Mimi and the Blue Slave
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When grief strikes, you need an ally. For Mimi, that ally is Ableth, the wildly disobedient blue slave. He comes, he goes, he says and does whatever he likes, but he’s always there when Mimi needs him most, offering his own brand of crooked wisdom. Ableth says, “You need to learn to look under the surface of things. Look at water. It’s just a great expanse of blue with little wavelets and riffs of foam. But underneath the surface are whole worlds of wonder. There are treasures and wrecks and bones…” But it’s hard to look beneath the surface when your Mum is shipwrecked by despair, and you’re the only one left to keep things afloat. There’s a bric-a-brac shop to run, your first Christmas without a dad, and quite possibly a fugitive taking refuge in your back shed. This warm, captivating story celebrates the odd families we make, as well as those we are born into.
Woolshed Press, Random House Australia, 2010
Catherine Bateson is an experienced and award-winning writer. Her gift for creating powerful, lyrically written stories that explore both the painful and joyful moments of life has given readers such gems as Rain May and Captain Daniel and Millie and the Night Heron. In Mimi's story she gives readers one of her best works yet. Mimi and the Blue Slave is full of warm, eccentric characters: Makita, Louisa's hippy, crystal-wearing, aura-sensitive sister; Ann, Mimi's very conventional, strict and bossy aunt; the different antique dealers, each with their own idiosyncracies; and Fergus, another 'shop kid' from down the road.Read more »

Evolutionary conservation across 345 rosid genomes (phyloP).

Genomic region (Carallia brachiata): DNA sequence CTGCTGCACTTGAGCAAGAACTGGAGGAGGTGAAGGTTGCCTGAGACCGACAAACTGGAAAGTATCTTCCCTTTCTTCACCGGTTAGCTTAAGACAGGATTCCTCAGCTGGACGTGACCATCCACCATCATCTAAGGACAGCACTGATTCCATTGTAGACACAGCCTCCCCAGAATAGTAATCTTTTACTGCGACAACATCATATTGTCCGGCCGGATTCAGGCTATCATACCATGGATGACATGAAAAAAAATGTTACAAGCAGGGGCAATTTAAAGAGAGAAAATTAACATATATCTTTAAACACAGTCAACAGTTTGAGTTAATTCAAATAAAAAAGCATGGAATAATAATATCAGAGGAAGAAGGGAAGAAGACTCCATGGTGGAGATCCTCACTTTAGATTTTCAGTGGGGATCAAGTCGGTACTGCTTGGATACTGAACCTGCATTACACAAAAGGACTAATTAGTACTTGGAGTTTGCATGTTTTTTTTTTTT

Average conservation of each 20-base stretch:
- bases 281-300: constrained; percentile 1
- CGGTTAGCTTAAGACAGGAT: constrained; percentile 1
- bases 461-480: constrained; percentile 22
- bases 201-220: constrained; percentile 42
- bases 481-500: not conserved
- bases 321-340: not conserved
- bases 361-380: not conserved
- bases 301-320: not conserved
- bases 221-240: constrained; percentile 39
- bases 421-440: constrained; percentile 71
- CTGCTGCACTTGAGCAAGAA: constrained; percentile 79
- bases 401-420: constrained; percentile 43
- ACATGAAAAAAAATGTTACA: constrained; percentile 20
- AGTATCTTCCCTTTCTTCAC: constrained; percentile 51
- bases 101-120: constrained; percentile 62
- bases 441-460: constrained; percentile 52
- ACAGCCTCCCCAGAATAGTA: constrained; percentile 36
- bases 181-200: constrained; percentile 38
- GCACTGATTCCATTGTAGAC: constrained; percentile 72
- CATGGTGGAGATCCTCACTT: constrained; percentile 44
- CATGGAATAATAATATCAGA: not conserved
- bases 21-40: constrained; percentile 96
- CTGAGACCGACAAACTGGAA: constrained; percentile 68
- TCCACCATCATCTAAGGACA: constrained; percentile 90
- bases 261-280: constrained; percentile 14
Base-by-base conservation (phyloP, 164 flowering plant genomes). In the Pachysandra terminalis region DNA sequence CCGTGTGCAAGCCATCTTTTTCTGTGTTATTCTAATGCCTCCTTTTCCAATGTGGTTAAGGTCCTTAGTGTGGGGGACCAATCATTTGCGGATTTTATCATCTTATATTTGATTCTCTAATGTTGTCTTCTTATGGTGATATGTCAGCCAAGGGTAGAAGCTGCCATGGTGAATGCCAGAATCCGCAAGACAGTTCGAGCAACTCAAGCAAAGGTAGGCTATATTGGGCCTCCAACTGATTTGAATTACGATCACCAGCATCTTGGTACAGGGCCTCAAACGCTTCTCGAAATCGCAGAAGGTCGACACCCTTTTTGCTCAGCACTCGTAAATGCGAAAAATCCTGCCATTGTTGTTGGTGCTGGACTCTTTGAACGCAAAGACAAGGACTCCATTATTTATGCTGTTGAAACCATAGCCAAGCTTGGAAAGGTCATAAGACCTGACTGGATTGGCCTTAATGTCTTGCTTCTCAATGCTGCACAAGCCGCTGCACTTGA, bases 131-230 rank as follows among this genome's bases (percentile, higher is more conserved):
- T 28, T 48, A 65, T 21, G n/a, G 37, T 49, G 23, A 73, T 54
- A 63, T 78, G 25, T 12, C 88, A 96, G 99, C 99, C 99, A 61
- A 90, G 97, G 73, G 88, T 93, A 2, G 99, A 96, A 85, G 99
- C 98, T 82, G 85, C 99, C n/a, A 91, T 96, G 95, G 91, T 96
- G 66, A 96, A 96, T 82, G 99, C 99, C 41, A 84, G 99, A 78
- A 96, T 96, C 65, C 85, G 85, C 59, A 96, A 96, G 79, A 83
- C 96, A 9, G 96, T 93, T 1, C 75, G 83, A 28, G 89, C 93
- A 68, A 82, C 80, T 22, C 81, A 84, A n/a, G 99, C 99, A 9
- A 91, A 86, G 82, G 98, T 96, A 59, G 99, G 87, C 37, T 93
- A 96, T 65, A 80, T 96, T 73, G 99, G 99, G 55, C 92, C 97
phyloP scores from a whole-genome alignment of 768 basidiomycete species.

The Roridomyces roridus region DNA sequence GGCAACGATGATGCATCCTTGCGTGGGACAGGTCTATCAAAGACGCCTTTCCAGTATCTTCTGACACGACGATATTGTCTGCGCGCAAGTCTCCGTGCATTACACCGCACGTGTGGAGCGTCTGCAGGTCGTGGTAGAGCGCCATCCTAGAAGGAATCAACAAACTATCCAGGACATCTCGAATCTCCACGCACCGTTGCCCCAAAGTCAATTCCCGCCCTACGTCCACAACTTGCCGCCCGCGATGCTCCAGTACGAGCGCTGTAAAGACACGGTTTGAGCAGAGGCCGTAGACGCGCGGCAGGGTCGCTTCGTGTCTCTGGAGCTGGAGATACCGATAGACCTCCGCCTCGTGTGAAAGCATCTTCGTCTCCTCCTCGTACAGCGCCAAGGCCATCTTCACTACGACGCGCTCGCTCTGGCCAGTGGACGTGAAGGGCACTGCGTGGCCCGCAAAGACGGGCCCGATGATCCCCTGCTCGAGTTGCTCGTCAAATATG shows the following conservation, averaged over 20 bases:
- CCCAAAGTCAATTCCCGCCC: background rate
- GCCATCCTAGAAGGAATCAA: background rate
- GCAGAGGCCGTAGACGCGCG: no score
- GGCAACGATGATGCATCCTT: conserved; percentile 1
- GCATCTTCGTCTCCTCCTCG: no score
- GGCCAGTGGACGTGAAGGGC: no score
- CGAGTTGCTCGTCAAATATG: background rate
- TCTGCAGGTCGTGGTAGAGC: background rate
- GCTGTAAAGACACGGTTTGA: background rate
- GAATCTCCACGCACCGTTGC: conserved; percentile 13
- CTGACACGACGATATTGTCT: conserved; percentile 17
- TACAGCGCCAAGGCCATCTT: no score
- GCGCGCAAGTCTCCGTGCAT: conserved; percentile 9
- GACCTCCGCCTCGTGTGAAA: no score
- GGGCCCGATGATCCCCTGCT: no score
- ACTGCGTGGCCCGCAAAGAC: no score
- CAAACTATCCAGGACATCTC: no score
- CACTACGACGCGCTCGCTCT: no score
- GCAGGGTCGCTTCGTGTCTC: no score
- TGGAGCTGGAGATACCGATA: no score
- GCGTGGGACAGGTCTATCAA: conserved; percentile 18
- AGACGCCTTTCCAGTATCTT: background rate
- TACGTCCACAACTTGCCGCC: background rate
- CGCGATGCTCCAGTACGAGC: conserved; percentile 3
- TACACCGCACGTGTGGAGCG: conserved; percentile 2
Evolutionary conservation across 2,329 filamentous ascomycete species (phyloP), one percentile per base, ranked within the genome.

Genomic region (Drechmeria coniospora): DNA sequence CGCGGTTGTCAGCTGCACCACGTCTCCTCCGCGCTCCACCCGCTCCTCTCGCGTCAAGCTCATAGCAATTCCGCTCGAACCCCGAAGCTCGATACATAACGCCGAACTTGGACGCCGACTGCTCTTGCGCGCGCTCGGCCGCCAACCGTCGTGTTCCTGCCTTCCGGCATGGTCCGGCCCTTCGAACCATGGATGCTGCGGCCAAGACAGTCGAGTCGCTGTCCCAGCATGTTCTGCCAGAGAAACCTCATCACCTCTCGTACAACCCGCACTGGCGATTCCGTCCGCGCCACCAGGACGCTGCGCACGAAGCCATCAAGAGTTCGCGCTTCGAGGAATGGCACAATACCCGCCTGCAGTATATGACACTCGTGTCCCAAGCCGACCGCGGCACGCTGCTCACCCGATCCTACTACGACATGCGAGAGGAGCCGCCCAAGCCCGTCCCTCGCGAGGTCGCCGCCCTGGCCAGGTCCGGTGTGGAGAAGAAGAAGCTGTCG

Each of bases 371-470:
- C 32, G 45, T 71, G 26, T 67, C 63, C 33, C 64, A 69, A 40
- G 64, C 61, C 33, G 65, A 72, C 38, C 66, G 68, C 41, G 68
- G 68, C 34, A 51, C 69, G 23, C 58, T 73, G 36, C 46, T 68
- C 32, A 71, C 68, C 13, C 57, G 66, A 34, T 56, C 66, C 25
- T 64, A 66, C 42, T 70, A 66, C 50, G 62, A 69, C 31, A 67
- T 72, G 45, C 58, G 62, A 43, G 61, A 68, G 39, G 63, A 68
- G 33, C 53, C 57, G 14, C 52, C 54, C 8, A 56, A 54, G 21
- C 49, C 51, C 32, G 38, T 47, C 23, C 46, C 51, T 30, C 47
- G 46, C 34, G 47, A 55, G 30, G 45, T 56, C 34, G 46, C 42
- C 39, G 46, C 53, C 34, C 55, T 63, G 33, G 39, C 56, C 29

Through Mimi's eyes, readers learn that while change is painful, it can also help you discover who you truly are. And they learn that there are two kinds of family – the one you are born with and the one you choose for yourself when you learn who you truly are. A remarkable, richly-layered and subtle novel, full of mouth-quirking humour and pathos, Mimi and the Blue Slave is made to share.